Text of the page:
The Academy consists of over 6000 members. You can only become part of the jury through an invitation, some of which the Academy sends out every year. In order to be invited, it is helpful to have won an Oscar yourself, but not mandatory, and there is no automatism. It can be assumed that the most famous and powerful personalities in Hollywood are all members of the jury. The Academy was founded in 1927 mainly by the great studio bosses - it can be assumed that they still have a lot of power behind the scenes.
Of course, the campaign continues between the nomination and the voting: Now the task is to convince the members of the jury to cast the "right" vote. DVDs, "screeners", are sent out to jury members for each nominated film, often in combination with gift packages. Because still not all jury members have seen all films. Distributors are trying to remedy this by staging luxurious screenings in which jury members are pampered with personal "meets and greets" with the stars who bring their skin to the market.
Negative campaigns are also part of the game. In 2009, for example, it was rumored that the indigenous population was ruthlessly exploited while filming "Slumdog Millionaire" in India. Despite this hype, one can assume that some jury members, especially in the secondary categories, like to rely on hearsay. The great art of the PR machinery is therefore to keep a nominee, a nominee in conversation. As with political elections, the mood barometer can of course also turn out to be to the disadvantage of nominees whose votes are believed to be "lost".
Which films are preferred by the procedure?
The Academy also has a short-term memory: Films that were released in the first half of the year are traditionally underrepresented in the nominations. Anyone who is seriously aiming for an Oscar nomination will set a US theatrical release in the second half of the year.
Genre films are still having a hard time at the Oscars, they still have a bit of the smell of speculatively produced cheap goods. In the eyes of the established Oscar jury, they lack the seriousness for an artistic profile. Exceptions like "The Silence of the Lambs" or "Gravity" confirm the rule. Horror or slapstick hardly stand a chance, only romantic comedy seems to have a bonus.
Even pioneering genre films in film history went without a nomination, such as "The Shining", "Terminator", "Blade Runner" or "Scarface". A curious detail on the side: "Scarface" and "Shining" were even nominated for the "Golden Raspberry" award, the latter even "won" it.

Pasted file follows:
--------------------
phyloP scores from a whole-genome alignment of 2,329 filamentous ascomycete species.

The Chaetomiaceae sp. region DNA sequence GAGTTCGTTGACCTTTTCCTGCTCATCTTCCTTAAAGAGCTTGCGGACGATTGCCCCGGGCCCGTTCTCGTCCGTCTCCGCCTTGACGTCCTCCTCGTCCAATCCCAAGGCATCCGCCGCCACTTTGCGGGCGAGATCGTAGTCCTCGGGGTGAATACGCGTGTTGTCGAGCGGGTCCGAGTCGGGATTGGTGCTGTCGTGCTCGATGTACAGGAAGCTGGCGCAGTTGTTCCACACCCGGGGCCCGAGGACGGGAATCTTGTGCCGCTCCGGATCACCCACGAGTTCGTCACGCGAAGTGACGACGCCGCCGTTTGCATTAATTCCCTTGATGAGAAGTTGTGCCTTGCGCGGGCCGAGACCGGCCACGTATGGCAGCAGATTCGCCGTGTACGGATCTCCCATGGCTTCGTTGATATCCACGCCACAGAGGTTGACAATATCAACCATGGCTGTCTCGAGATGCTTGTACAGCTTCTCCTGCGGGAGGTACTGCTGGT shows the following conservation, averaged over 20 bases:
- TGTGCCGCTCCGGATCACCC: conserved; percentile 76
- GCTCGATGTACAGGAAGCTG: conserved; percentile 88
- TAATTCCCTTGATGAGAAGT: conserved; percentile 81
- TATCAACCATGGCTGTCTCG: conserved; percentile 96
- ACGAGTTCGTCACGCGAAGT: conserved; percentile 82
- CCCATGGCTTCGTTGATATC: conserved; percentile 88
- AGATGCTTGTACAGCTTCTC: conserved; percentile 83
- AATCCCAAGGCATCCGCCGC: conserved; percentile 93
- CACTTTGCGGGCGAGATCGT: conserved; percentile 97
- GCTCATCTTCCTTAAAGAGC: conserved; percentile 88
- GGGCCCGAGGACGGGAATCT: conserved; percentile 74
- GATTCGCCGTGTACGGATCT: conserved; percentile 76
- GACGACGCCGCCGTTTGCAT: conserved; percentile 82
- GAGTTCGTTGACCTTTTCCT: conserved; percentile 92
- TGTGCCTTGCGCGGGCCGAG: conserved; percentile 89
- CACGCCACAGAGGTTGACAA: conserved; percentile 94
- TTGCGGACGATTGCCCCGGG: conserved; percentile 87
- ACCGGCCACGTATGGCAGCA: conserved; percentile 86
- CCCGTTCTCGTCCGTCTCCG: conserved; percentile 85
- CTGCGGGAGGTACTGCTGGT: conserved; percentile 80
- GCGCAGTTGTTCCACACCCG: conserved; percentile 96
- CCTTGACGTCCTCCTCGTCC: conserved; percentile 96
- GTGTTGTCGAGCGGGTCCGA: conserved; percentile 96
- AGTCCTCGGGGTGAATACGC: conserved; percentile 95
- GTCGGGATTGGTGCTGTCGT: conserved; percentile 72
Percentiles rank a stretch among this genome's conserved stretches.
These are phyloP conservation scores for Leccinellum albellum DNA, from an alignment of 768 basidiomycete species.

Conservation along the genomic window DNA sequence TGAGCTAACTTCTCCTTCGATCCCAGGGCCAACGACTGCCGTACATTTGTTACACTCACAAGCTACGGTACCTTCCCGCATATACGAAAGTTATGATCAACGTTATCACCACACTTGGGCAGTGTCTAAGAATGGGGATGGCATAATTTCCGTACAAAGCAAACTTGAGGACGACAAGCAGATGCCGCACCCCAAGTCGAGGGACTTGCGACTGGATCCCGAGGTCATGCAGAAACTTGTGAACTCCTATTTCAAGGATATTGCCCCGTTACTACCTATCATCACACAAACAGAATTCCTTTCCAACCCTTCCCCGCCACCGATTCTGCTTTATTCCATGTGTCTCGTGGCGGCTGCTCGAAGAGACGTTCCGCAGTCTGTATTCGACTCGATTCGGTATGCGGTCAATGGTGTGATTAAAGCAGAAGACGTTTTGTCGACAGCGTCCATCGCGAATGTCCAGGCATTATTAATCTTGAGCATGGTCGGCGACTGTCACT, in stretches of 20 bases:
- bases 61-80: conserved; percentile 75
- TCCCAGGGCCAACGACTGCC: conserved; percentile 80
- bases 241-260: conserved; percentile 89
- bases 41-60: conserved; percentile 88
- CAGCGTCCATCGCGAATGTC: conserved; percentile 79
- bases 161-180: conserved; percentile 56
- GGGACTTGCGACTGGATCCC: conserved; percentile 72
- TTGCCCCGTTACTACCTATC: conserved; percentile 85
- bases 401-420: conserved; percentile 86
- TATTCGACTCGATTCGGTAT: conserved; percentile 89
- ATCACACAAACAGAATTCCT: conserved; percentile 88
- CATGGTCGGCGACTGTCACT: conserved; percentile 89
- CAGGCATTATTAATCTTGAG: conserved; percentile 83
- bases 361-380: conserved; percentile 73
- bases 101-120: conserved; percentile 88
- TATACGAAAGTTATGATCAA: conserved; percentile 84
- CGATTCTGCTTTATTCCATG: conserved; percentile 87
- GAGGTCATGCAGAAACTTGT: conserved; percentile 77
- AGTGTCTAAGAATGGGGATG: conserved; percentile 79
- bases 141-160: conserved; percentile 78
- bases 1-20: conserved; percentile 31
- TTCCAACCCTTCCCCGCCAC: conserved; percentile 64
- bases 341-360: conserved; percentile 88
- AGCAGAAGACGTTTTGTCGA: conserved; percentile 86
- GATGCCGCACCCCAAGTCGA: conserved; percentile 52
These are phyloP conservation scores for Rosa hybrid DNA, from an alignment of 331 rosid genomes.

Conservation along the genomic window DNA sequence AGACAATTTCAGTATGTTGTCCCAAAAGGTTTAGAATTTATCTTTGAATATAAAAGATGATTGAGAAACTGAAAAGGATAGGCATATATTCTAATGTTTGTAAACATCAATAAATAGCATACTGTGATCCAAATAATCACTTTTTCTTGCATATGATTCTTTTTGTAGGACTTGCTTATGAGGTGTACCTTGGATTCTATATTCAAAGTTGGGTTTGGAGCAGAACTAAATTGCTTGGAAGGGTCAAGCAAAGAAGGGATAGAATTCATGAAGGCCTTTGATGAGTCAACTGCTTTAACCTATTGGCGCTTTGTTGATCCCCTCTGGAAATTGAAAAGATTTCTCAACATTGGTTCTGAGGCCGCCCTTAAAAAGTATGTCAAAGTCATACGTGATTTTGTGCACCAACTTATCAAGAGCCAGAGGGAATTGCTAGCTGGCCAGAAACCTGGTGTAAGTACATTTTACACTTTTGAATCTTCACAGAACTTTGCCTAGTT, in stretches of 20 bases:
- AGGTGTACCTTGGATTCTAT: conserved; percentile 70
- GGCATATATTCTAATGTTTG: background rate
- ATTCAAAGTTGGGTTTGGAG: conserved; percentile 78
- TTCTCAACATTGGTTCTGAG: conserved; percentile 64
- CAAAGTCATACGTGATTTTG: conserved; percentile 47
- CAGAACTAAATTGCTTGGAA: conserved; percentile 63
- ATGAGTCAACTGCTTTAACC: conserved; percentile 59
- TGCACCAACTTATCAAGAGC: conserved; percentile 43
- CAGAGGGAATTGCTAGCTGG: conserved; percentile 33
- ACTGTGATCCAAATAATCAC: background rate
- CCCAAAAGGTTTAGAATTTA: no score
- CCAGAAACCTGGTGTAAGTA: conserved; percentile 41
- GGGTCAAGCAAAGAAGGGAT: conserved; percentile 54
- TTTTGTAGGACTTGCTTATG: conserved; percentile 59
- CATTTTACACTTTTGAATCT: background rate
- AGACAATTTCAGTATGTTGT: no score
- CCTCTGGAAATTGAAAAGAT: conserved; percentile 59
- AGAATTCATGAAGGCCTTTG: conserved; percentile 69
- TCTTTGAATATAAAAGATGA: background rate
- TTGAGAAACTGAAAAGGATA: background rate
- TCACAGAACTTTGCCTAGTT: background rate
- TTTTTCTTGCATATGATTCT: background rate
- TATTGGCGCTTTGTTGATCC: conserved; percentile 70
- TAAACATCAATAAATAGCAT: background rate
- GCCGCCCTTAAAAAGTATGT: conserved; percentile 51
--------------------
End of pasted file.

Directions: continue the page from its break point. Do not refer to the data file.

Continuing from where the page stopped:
Even the garish doesn't go down well at the Academy, so it's clear that audience favorites like "The Rocky Horror Picture Show", "Starship Troopers" or "Hairspray" aren't even touched at the Oscars, which doesn't make them any less relevant.
The most glaring thing about this year's Oscars
Wes Anderson's "Grand Budapest Hotel", this year's favorite in the race, is perhaps the harshest thing the Oscars can take right now. So-called American independent films have a far better chance of achieving this today than they used to, mainly because they hardly exist any more. The big studios have increasingly incorporated most of the independent productions in recent years, at least through distribution.
The liberal film industry likes to link its rain of prizes at regular intervals with a socio-political message, for example in the direction of freedom of expression, American politics, gay rights, anti-racism. This year's list of nominees has often been criticized for not having a single African American woman or a single African American in the main categories - although "Selma" was nominated for best film. This suggests that sometimes the political message is just as important as the artistic "achievement". And that's a good thing at a high-profile event like the Oscars.
For obvious reasons, the industry also likes films that are about the industry itself. This year "Birdman" is at the front of the race, in 2012 "The Artist" won.
There is a lot of speculation about why individual actors, like Leonardo DiCaprio or Jake Gyllenhaal, who are considered the best of their generation, are repeatedly ignored. In connection with the often strange mechanisms of "campaigning", it does not seem unlikely that they simply messed with the wrong people.
"Citizen Cane", which today is considered to be one of the classic films par excellence, was able to win only one award (original script) despite nine nominations. Every mention of the film, as well as Orson Welles' acceptance speech, was accompanied by boos from the audience at the award ceremony. This was attributed by evil tongues to a negative campaign by media tycoon William Randolph Hearst, the role model for the character in "Citizen Cane". If the speculations are wrong, at least they are very glamorous.
What role do foreign films play in the Oscars?
Contrary to popular belief, the original language of a film does not play a role in its nomination. Anyone who wants to be potentially nominable just needs to have been shown in LA in a certain period of time in the public cinema. However, the American (intellectual) public is even more sluggish than the German-speaking: unsynchronized films have little chance of a theatrical release in L.A. (in contrast to New York). Therefore, British films are always prominently represented at the Oscars (most recently "The King's Speech" and "The Queen").